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Mycological Progress

, Volume 3, Issue 4, pp 297–314 | Cite as

Monophyletic groups within the Parmeliaceae identified by ITS rDNA, β-tubulin and GAPDH sequences

  • Arne Thell
  • Tassilo Feuerer
  • Ingvar Kärnefelt
  • Leena Myllys
  • Soili Stenroos
Article

Abstract

Phylogenetic relationships within the Parmeliaceae are analysed cladistically on the basis of DNA characters from partial β-tubulin, partial glyceraldehyde-3-phosphate dehydrogenase (GAPDH) and ITS sequences. 100 taxa representing 73 of the 88 genera currently recognised are included in the analyses. Eight monophyletic groups including two or more genera were identified in the tree calculated from the combined data matrix. Three of the groups cover almost half of the species of the family. The largest and strongest supported group includes seven genera with their distribution centres in the Southern Hemisphere: Almbornia, Chondropsis, Karoowia, Namakwa, Neofuscelia, Xanthomaculina and Xanthoparmelia. The second group is a clade of four essentially tropical genera: Concamerella, Flavoparmelia, Parmotrema and Rimelia. The third large group with strong support is the core of cetrarioid lichens, distributed primarily in cold areas of the Northern Hemisphere. The genus Parmelia sensu Hale is not closely related with most of its segregates. One new combination, Cetrariella commixta, is proposed. Coelopogon abraxas is reported from South America for the first time.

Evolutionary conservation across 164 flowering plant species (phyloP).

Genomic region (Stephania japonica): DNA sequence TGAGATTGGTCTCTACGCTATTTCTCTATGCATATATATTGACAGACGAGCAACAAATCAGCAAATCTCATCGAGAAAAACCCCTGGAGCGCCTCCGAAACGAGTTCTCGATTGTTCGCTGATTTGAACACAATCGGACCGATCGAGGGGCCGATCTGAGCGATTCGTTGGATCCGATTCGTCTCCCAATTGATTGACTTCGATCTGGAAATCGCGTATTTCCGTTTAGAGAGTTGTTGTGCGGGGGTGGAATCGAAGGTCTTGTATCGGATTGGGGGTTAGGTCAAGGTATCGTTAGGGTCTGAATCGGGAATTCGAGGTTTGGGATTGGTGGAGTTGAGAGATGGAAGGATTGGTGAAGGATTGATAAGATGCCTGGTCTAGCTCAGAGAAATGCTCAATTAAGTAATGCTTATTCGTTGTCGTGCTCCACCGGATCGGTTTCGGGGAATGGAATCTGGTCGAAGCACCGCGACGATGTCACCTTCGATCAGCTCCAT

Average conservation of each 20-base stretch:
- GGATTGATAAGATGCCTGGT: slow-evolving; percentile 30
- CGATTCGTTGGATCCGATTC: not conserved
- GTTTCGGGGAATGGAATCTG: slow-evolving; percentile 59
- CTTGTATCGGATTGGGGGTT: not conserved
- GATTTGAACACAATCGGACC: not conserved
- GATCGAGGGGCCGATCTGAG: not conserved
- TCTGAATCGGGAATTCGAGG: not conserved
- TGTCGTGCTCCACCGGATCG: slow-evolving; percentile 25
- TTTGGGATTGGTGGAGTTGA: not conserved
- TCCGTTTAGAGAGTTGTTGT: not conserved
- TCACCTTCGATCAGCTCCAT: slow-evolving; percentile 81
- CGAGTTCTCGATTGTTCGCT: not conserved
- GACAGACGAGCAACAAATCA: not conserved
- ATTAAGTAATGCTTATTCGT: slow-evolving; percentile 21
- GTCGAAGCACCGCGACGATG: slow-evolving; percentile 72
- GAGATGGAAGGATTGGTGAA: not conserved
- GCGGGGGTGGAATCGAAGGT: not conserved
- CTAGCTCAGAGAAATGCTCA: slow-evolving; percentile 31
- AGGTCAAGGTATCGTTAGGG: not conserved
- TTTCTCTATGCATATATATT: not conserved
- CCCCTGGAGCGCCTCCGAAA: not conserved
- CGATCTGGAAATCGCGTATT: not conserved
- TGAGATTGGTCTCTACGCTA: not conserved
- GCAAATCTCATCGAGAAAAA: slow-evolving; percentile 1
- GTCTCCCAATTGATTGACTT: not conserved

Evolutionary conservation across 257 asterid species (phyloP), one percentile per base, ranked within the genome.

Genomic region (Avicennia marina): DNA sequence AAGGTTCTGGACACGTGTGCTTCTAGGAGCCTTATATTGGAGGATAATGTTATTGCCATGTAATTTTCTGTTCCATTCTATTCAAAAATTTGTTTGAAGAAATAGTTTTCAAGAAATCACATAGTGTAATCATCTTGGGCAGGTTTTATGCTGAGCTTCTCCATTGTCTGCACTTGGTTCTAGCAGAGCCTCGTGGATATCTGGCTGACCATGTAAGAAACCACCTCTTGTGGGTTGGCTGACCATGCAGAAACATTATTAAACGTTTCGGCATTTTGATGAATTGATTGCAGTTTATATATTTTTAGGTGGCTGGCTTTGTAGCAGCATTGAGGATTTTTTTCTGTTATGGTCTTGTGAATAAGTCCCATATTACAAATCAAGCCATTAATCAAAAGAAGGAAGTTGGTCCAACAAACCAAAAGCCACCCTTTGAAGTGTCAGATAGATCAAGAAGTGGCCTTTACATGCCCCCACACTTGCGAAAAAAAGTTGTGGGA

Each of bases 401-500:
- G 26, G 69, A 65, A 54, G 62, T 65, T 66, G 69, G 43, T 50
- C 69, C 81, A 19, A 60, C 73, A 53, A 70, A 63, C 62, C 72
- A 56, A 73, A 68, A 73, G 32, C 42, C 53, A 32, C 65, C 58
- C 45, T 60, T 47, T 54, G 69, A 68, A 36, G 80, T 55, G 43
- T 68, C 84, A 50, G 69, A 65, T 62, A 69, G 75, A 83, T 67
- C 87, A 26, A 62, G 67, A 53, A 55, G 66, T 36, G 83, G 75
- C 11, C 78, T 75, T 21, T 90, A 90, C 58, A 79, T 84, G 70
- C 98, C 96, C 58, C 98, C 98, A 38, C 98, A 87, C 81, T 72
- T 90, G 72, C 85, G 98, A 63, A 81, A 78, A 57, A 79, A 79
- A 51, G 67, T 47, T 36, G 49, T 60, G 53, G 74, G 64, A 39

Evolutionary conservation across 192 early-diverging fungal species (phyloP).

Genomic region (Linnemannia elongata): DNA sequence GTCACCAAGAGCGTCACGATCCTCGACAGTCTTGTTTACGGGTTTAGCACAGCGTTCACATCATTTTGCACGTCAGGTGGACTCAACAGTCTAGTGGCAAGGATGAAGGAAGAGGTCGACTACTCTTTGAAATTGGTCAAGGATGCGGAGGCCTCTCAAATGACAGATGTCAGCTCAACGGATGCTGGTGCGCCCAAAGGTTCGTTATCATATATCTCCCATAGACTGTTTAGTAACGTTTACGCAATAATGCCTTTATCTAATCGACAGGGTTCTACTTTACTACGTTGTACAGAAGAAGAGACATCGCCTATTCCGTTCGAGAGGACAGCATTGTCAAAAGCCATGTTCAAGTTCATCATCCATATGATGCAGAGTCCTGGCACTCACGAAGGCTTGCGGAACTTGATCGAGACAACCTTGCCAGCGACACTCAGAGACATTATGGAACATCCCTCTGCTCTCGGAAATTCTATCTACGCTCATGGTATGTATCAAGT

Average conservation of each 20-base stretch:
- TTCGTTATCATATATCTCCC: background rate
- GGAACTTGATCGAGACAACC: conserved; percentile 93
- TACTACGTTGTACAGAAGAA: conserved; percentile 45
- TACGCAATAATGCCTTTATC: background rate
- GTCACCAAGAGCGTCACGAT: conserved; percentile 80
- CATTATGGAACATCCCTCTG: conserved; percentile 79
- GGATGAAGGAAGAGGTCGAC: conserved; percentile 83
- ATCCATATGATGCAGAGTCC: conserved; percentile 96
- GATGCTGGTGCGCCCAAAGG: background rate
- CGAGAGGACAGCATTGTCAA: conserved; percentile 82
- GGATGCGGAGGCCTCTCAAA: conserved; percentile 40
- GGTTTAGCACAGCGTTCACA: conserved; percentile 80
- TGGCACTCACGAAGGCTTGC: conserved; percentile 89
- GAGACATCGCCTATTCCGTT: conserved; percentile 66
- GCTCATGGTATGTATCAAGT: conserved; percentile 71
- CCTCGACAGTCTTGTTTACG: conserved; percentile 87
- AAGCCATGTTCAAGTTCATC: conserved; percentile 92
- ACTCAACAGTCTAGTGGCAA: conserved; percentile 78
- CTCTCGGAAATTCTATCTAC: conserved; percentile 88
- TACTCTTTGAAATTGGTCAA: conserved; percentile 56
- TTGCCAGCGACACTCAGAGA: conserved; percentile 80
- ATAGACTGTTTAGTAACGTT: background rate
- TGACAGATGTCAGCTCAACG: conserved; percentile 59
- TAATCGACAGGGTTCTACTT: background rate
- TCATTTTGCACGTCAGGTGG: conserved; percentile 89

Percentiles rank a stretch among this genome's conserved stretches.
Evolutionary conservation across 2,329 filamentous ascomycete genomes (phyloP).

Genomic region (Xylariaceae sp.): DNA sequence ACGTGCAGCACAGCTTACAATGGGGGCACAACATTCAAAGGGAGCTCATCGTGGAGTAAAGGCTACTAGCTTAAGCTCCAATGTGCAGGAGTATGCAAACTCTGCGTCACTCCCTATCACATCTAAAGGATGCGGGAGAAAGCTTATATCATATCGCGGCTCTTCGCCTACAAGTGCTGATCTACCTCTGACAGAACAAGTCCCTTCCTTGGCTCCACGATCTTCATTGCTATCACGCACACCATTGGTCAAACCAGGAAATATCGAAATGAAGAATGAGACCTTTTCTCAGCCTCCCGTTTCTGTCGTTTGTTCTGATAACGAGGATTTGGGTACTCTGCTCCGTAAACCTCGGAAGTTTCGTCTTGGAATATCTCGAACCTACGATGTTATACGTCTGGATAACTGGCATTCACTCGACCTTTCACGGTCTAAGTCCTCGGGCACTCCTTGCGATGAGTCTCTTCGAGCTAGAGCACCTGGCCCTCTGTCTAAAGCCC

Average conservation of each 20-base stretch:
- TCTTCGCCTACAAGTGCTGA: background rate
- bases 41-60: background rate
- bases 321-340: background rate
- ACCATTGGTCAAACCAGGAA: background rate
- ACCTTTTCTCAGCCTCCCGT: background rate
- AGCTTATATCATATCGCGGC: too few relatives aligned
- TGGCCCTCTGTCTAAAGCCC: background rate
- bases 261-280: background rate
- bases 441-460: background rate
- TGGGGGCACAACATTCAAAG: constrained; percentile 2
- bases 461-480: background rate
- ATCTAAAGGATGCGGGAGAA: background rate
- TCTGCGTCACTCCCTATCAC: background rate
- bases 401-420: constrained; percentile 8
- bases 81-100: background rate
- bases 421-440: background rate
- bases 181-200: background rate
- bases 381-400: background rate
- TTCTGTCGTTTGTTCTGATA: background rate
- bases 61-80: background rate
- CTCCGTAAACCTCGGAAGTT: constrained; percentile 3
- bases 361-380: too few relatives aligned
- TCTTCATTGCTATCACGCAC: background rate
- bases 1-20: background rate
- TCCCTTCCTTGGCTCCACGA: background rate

Keywords

Northern Hemisphere Phylogenetic Relationship Southern Hemisphere Strong Support Data Matrix 
These keywords were added by machine and not by the authors. This process is experimental and the keywords may be updated as the learning algorithm improves.

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Copyright information

© DGfM 2004

Authors and Affiliations

  • Arne Thell
    • 1
  • Tassilo Feuerer
    • 2
  • Ingvar Kärnefelt
    • 1
  • Leena Myllys
    • 3
  • Soili Stenroos
    • 3
  1. 1.Botanical Museum, Department of the Biological MuseumsLund UniversityLundSweden
  2. 2.Biozentrum Klein Flotbek und Botanischer GartenUniversität HamburgHamburgGermany
  3. 3.Herbarium, Department of BiologyUniversity of TurkuTurkuFinland

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